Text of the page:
Researchers from three different US universities recently published a study in which they compare the effects of nicotine-containing pod systems and tobacco cigarettes on African American and Latinx smokers.
Although the rate of tobacco smoking among Black and Latinx groups is about the same, or even lower, when compared to White people, these two groups are are at increased risk for adverse effects associated with smoking, including, lung cancer. In an attempt to identify viable alternatives for smokers and reduce exposure to life-threatening, toxic compounds, researchers at The University of Kansas Cancer Center, California State University San Marcos and Brown University recently compared “fourth generation e-cigarettes”, aka pod systems (JUUL, Vladdin, VEIIK Airo, etc.) to tobacco cigarettes in a six-week-long randomized trial.
“Nicotine is one of the most addictive substances on earth, both in animal models as well as to humans,” said Dr. Jasjit S. Ahluwalia, professor of behavioral and social sciences and medicine at Brown University, and senior author of the study. “So how can we help these people who can’t quit smoking combustible cigarettes? They need other options, and e-cigarettes may be one such option.”
“Fourth generation e-cigarettes contain high concentrations of nicotine and other appealing features that may support switching and reduce potential health risks among those who smoke combustible cigarettes,” Dr. Nikki Nollen, PhD, co-program leader of KU Cancer Center’s Cancer Prevention and Control research program, added. “We wanted to examine the biomarkers of exposure in both groups and determine the risk-benefit tradeoff of e-cigarettes.”
For this study, published in JAMA Network Open, researchers recruited 186 Black and Latinx smokers, asking 125 of them to switch to nicotine-containing pod systems for six weeks, while the other 61 acted as a control group by continuing to smoke tobacco. The recruited participants reported smoking about 12 tobacco cigarettes (half a pack) a day .
Although the study does not evaluate the capacity of pod systems to help smokers quit, the authors did report that by the end of the six-week trial, 28% of participants had transitioned completely to e-cigarettes, while 58% continued to use both products. But what scientist did evaluate thoroughly was the exposure to toxins associated with tobacco smoking, and the results were very encouraging.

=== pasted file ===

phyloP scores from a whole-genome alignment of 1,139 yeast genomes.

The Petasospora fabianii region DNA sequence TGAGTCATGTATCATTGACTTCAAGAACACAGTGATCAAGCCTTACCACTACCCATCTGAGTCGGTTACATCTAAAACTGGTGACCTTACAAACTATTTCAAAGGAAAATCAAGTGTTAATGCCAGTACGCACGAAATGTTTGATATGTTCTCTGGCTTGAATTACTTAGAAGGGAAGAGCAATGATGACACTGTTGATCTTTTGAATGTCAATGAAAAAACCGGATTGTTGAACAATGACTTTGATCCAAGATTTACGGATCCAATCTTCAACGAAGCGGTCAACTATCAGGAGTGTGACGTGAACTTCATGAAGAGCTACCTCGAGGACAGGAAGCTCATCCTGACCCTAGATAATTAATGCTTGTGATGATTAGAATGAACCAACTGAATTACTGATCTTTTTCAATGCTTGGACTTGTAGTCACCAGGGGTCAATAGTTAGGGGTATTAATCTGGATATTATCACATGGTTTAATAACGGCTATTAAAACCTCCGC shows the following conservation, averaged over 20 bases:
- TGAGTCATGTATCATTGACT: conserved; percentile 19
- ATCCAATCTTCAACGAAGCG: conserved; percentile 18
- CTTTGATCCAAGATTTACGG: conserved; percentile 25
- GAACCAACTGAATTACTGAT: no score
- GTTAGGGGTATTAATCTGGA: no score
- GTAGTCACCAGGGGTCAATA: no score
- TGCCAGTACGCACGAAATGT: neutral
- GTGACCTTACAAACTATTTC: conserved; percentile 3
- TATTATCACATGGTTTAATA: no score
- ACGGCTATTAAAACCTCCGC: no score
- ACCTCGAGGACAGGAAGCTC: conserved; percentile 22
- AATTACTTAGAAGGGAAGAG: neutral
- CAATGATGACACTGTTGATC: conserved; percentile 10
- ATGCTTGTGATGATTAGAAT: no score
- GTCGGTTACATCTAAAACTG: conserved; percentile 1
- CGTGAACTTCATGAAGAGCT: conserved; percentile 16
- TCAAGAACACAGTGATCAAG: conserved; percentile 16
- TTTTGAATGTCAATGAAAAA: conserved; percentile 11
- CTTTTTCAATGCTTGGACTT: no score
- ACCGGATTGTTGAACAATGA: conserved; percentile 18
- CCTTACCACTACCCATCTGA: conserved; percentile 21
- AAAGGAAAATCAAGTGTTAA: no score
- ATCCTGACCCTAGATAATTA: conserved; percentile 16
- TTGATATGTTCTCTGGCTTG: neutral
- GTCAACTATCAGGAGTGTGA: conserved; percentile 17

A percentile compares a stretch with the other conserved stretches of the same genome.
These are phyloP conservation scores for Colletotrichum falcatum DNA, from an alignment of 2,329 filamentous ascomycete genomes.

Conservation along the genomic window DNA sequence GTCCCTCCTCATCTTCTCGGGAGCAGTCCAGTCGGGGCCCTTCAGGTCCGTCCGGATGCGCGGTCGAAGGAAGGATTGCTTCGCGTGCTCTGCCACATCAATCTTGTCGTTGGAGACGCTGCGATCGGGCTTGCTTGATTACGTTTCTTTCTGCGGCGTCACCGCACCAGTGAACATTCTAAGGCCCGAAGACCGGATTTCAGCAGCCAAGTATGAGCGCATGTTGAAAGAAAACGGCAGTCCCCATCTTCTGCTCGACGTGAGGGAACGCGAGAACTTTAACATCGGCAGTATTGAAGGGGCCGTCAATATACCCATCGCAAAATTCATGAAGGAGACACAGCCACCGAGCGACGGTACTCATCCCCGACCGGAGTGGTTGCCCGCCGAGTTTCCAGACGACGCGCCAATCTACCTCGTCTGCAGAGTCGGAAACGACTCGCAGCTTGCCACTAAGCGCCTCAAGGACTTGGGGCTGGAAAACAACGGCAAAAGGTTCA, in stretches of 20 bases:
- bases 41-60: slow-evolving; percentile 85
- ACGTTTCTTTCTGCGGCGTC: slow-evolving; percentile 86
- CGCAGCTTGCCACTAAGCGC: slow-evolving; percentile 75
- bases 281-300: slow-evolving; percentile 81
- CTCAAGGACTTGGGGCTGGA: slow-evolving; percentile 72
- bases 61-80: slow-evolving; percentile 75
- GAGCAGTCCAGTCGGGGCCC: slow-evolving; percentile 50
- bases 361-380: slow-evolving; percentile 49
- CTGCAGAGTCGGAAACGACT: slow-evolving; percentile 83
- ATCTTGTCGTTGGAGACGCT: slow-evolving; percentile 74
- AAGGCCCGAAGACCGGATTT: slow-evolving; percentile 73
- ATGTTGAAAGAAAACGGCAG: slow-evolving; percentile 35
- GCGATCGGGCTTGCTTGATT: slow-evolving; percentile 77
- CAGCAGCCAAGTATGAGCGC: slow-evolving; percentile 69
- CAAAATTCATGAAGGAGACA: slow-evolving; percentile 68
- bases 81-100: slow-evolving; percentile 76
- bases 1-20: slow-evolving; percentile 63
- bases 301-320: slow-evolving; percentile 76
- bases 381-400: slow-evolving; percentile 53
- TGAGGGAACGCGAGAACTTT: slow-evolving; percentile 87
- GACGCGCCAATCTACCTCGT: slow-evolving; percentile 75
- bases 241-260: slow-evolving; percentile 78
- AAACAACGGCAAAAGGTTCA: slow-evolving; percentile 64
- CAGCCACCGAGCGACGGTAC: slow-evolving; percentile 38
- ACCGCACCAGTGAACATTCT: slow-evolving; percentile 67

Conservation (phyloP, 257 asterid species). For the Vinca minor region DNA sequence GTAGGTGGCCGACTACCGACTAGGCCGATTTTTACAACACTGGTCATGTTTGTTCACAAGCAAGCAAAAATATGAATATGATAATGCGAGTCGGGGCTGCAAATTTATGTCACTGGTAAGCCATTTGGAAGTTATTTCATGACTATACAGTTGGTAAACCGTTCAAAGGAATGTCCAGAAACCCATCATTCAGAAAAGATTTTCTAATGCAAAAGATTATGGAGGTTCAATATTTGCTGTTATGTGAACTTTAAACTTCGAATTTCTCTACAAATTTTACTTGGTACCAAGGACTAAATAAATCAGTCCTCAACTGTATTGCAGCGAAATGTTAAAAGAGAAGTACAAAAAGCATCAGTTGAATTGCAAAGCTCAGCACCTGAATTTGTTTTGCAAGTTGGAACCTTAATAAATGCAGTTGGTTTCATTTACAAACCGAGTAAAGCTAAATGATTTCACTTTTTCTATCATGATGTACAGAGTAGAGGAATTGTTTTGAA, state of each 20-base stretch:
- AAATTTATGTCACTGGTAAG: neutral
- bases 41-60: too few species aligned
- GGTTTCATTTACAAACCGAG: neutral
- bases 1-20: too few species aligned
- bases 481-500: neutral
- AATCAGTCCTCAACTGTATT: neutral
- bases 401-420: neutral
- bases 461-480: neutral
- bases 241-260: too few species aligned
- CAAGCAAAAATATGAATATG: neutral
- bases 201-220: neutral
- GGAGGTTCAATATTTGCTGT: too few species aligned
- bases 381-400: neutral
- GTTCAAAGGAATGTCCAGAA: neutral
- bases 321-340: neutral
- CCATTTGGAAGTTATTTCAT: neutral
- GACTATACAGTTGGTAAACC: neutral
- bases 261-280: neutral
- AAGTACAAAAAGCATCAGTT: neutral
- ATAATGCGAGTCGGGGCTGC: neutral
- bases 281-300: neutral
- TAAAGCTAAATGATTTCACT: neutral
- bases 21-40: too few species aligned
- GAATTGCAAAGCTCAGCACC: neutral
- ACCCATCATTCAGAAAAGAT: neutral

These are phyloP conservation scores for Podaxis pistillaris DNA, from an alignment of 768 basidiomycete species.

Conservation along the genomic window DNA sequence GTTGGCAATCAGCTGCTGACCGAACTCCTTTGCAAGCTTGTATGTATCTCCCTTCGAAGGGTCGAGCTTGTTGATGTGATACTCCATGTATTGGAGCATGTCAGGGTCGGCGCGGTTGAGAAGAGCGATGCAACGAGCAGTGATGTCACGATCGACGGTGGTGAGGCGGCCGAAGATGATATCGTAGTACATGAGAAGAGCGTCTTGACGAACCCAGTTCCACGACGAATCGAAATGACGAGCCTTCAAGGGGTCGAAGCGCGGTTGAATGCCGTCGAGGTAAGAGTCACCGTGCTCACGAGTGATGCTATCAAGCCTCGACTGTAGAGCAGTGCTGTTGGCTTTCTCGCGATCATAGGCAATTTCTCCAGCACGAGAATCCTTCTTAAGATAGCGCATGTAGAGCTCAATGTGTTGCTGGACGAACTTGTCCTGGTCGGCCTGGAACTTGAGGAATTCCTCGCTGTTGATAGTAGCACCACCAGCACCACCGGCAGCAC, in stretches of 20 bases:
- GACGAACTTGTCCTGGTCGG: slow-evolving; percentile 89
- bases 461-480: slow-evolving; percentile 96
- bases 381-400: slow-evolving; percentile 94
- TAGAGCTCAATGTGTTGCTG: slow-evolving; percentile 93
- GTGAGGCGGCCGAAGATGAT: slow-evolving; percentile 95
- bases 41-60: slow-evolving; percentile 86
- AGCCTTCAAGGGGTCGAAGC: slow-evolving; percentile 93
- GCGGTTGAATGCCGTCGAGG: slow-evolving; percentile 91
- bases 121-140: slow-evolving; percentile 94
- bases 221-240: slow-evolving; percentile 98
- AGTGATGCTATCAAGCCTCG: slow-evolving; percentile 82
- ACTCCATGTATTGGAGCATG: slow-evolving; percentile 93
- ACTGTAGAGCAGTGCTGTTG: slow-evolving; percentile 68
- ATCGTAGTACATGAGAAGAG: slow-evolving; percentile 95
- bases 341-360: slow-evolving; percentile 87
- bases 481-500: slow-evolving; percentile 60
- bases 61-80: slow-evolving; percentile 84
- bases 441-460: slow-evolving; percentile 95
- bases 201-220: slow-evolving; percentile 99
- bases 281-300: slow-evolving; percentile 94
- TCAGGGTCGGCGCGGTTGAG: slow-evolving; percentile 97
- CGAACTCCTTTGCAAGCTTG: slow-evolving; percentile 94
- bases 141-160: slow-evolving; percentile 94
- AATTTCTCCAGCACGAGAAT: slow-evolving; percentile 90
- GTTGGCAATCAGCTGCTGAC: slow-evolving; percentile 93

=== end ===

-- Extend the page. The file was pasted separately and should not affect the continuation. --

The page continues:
Compared to participants who continued to smoke tobacco cigarettes, those who had managed to switch to fourth generation electronic cigarettes completely during the six weeks saw a reduction in levels of tobacco-specific carcinogens of up to 50%. Subjects who replaced some tobacco cigarette use with vape pods had slightly reduced levels of these same chemicals in their systems.
“What was most surprising was the magnitude of change experienced by those in the e-cigarette group,” Dr. Nollen said. “They reduced their NNAL by 64%, carbon monoxide by 47% and respiratory symptoms by 37% compared to those in the control group who continued to smoke cigarettes as usual.”
When NNK, a tobacco-specific lung carcinogen is metabolized, it is converted to NNAL, a specific biomarker than indicates exposure to tobacco products. And while e-cigarettes are treated as tobacco products, it seems they are much less so than others…
The study authors also measured participants’ levels of cotinine, a breakdown product of nicotine, and determined that there were no significant differences between the evaluated groups, which suggests that e-cigarettes proved very effective at delivering nicotine.
Nicotine salt pod system e-cigarettes are a real alternative for cigarette smokers,” Kim Pulvers, co-author of the study, told UPI. “Switching to pod e-cigarettes significantly reduced exposure to toxins which cause disease, [and] smokers who made a complete switch experienced the greatest reduction in exposure, [while those] who made a partial switch also experienced reduced harm.
“It’s possible that nicotine e-cigarettes and other harm-reduction products will be game-changers for our field,” Ahluwalia added. “I hope this study stimulates more people to do this research and to have an open mind about this. I also hope it inspires them to let science inform policy rather than emotion.”
Ah yes, putting scientific evidence over bias, wouldn’t that be something. Unfortunately, such views are not very popular in the field of medical research, at least where vaping is concerned. But don’t take may word for it, the low quality of vaping-related research is well-documented.